And getting to work with a creator? That’s even more special. Believe me, I’ve done it before, and it’s amazing to see your vision come to life with their help. Especially when working on art pieces like book covers. That truly is something special.

That being said, I can see AI-generated art being used for cheap book covers as the technology improves, and the services of artists becoming more expensive. This could especially apply for small presses or independent publishers who need to lower costs while maximizing profits. The only time publishers may use a real artist is if the author is big enough to warrant it.

Hopefully that doesn’t happen, because it would mean we wouldn’t get to see some really amazing collaborations. So, for the meantime, I’ll stop with the AI art (I’ve scratched that itch and I don’t want to pay a subscription for Midjourney, anyway), and continue supporting the artists who create amazing art. Especially horror art.

And now, here are some more pieces I created. Except for a few I’m waiting to reveal till the time is right, here are my other successes. You can ask what was going through my mind when I created these in the comments below. Enjoy, and until next time, my Followers of Fear, pleasant nightmares!

Vampire Mothers and Child
Jump Rope with a Ghost
Jack the Ripper in an Alley
Flaming Giraffe #1
Flaming Giraffe #2
The Necronomicon
Bunny Girl and Hammer
Spooky Alice in Wonderland
Tour entrance of the West Virginia Penitentiary

As you know, I went to another haunted location recently. This one was the West Virginia Penitentiary, which was to be the host of the West Virginia Penitentiary Paracon. Now, you know me, I never pass up the opportunity to visit a haunted location, so the day before the Paracon I visited the prison for a tour.

Now, if you’ve never been to the Penitentiary (and I bet many of you haven’t), it’s a big, Gothic building that reminds me of my beloved Ohio State Reformatory back in Mansfield. Granted, it’s older by about twenty years and was in operation for far longer, and its history is certainly bloodier. In fact, the prison used to be known nationwide as “Blood Alley,” and it was cited by the Justice Department in an investigation of America’s prisons as its worst examples. In the late 1980s, there was a riot there that killed four people, and at one point, an Aryan Brotherhood leader was murdered by his deputy during yard time!

And these are just drops in the bucket: apparently the prison saw about 998 deaths during its operation. And that’s just the ones that we know of that weren’t scheduled executions.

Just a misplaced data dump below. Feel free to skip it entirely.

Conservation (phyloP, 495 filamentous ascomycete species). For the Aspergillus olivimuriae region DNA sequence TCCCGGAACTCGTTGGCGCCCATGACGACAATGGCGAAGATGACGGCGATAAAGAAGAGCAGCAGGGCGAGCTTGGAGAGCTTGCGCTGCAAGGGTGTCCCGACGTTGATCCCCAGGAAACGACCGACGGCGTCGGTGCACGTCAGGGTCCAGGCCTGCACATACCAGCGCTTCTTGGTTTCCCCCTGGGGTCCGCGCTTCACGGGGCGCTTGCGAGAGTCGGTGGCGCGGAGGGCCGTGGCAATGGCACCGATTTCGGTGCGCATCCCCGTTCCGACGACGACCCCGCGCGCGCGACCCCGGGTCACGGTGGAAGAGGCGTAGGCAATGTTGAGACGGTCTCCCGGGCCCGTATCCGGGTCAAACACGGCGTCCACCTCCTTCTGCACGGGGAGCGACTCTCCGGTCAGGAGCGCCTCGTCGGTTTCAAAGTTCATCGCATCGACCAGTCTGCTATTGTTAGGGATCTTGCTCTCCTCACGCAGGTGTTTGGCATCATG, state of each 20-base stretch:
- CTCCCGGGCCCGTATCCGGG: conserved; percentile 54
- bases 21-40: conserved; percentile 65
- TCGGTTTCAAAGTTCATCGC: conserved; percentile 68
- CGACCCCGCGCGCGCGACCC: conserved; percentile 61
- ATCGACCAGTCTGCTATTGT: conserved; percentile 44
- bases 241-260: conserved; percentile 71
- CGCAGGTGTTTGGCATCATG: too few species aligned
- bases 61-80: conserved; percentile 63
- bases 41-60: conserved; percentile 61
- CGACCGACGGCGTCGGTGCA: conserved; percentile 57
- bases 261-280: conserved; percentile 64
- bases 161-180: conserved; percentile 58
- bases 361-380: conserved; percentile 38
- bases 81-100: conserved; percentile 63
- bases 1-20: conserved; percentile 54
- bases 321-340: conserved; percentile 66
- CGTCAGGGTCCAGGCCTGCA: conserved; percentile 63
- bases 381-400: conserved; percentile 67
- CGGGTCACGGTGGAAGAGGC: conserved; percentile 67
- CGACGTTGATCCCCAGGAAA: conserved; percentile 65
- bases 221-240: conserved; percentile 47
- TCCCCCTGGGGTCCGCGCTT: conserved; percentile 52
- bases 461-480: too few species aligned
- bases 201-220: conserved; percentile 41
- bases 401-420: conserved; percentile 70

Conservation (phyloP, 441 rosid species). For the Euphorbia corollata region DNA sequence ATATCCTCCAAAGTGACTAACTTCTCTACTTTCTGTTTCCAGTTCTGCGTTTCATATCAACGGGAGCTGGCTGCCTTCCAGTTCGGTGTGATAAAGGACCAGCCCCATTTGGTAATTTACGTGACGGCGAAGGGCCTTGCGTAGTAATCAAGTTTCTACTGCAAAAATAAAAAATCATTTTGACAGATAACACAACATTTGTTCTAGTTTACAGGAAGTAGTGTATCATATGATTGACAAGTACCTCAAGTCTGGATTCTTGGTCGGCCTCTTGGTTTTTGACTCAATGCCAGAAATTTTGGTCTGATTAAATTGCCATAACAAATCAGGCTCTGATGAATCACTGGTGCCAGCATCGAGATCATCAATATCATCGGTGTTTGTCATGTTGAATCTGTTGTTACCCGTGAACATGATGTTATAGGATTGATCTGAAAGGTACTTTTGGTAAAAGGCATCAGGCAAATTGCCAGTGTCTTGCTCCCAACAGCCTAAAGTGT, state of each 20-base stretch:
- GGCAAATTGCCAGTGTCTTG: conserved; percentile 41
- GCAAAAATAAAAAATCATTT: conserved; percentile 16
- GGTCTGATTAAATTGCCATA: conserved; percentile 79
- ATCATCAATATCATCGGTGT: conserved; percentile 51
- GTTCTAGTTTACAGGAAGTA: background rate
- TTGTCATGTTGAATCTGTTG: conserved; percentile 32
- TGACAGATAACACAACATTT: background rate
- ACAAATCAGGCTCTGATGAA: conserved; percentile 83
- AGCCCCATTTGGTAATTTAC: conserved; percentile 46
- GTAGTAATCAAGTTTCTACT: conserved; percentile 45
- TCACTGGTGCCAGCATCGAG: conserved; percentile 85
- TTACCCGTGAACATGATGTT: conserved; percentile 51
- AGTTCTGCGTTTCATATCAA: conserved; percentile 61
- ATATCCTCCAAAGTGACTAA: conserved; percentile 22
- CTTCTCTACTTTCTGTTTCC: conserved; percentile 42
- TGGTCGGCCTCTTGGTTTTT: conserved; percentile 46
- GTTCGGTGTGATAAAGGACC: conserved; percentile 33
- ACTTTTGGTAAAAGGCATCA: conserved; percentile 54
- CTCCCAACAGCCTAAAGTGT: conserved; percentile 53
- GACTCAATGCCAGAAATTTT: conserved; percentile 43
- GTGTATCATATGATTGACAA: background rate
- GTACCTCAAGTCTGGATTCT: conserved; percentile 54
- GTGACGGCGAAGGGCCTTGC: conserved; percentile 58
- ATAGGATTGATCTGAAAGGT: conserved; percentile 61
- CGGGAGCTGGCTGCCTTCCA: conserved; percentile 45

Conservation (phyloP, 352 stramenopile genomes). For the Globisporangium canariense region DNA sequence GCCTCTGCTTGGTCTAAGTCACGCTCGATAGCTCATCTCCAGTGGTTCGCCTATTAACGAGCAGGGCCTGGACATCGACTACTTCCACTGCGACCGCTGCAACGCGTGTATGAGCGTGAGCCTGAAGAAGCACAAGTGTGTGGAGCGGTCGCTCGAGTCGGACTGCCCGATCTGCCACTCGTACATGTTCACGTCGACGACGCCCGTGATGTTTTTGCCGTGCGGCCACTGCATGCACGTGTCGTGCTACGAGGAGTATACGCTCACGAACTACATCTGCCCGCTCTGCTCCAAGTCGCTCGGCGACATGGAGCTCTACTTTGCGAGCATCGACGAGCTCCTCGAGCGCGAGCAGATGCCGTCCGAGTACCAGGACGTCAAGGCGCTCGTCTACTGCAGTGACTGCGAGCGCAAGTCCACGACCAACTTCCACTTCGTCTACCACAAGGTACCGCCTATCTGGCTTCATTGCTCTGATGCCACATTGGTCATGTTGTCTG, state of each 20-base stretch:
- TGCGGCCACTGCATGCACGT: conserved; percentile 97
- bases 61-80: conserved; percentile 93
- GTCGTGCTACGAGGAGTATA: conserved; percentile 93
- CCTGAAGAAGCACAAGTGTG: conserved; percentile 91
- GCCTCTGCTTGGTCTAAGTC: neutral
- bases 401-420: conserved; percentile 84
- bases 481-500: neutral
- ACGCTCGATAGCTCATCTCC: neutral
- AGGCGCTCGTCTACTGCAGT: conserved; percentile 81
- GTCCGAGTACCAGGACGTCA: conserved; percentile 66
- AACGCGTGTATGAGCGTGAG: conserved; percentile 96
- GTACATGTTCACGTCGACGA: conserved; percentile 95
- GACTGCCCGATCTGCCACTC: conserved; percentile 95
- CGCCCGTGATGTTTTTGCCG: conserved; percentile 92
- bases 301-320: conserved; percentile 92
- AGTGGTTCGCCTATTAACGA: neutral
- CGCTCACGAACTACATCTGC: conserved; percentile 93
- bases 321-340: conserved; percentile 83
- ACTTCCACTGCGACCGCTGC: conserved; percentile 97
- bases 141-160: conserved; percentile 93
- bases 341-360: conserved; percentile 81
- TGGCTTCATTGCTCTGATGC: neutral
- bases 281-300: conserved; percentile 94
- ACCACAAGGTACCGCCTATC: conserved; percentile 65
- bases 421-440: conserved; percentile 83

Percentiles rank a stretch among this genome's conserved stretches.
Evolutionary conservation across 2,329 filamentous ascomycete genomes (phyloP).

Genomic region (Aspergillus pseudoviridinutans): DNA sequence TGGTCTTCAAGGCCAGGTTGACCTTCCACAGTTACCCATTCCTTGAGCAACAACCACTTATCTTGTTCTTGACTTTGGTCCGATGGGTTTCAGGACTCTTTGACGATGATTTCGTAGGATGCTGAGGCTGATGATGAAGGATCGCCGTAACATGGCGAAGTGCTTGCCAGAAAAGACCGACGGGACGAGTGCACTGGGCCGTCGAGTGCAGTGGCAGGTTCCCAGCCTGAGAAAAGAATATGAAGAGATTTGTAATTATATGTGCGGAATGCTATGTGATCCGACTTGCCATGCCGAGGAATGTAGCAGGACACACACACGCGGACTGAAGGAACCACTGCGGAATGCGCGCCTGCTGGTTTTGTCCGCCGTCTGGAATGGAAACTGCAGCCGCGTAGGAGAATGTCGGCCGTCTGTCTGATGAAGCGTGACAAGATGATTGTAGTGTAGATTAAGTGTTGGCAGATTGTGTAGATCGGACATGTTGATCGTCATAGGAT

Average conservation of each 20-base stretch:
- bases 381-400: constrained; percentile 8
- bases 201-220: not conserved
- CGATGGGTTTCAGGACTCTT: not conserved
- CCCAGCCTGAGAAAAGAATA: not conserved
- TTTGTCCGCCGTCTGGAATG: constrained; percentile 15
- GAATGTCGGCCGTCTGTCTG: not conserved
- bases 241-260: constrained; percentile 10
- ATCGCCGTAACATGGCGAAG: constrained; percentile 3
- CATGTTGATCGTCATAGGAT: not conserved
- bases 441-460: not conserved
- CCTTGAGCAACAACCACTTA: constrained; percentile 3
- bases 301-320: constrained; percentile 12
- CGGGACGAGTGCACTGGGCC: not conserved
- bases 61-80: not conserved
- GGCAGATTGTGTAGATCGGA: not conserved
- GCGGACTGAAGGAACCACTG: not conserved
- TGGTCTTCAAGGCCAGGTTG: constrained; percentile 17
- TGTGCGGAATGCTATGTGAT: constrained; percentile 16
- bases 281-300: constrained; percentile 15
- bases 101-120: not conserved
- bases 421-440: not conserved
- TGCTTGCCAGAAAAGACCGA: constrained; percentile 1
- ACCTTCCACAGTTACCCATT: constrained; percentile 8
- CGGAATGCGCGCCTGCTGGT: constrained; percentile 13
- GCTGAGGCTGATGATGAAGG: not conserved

Obviously, the building is supposed to be haunted up to the gills, and I was hoping I might experience some creepy occurrences while there. Sadly, I didn’t, and I couldn’t attend the vendor ghost hunt after the paracon. However, I did feel something in one area:

The “skating rink,” where I got a really bad feeling

There’s this long corridor near where you enter the building for tours called the skating rink. It got that name because during the winter, event today, this corridor ices over and you can skate on it. When the prison was in operation, prisoners were supposed to line up along the walls before going back to their cells, and anyone who would step over a line on the floor would be shot dead. It was a great way to get rid of someone you disliked, and plenty of people did.

I did not know this, but I felt some negative energy in that area. When the tour guide told us about that, it made sense.

I then told our tour guide about my feeling, and he later said to another tour guide as they passed by that he was scared of me (I hadn’t even told him I was a writer yet). I was proud that he figured out to be afraid of me. Very few realize they should until it’s too late.

Some other places that caught my attention were:

This one wall. Can you see a signature? That’s from Zak Bagans, leader of the Ghost Adventures team from TV. Apparently he left his signature there while filming an episode there. However, someone destroyed part of the signature (I think the dude was drunk), and it’s now a funny part of the tours.

This hallway is infamous for a funny reason: apparently the pattern on the floor was imported from Spain, but when Netflix used part of the prison for filming an episode of Mindhunter, they placed their own tile on the floor, ruining the pattern. Netflix is now banned from ever using the prison. I find that hysterical.

This is the Wheel. It separated the main prison from either a residential or administrative section of the prison. Only one other like it exist in the world, in Manchester, England, and it’s the only one in existence still being used.

On the tour, we learned that the prison was used as the filming location for the TV show Castle Rock, and that this particular cell was where Bill Skarsgard stood for his scenes. Standing in that same cell was just plain awesome!

Finally, there was this moment: this section, in addition to having some creepy spirits, is probably the only area in the prison where the cell doors still work. The cells are about five feet by seven, and would usually house three inmates, and they would let us experience what it’s like to be in that cell as a prisoner for a minute.

Naturally, I got it on camera.

Yeah, that was a cool moment. Even if I didn’t get any sort of presence in there.

So, would I go back? Probably, if I could properly investigate the place. There are some shadow figures that supposedly hang around, and I would like to see about contacting some of the other spirits, including ones in areas that weren’t on the tour (some places were just off-limits for certain reasons).

And maybe I’ll get something really creepy on video. Creepier than me, anyway.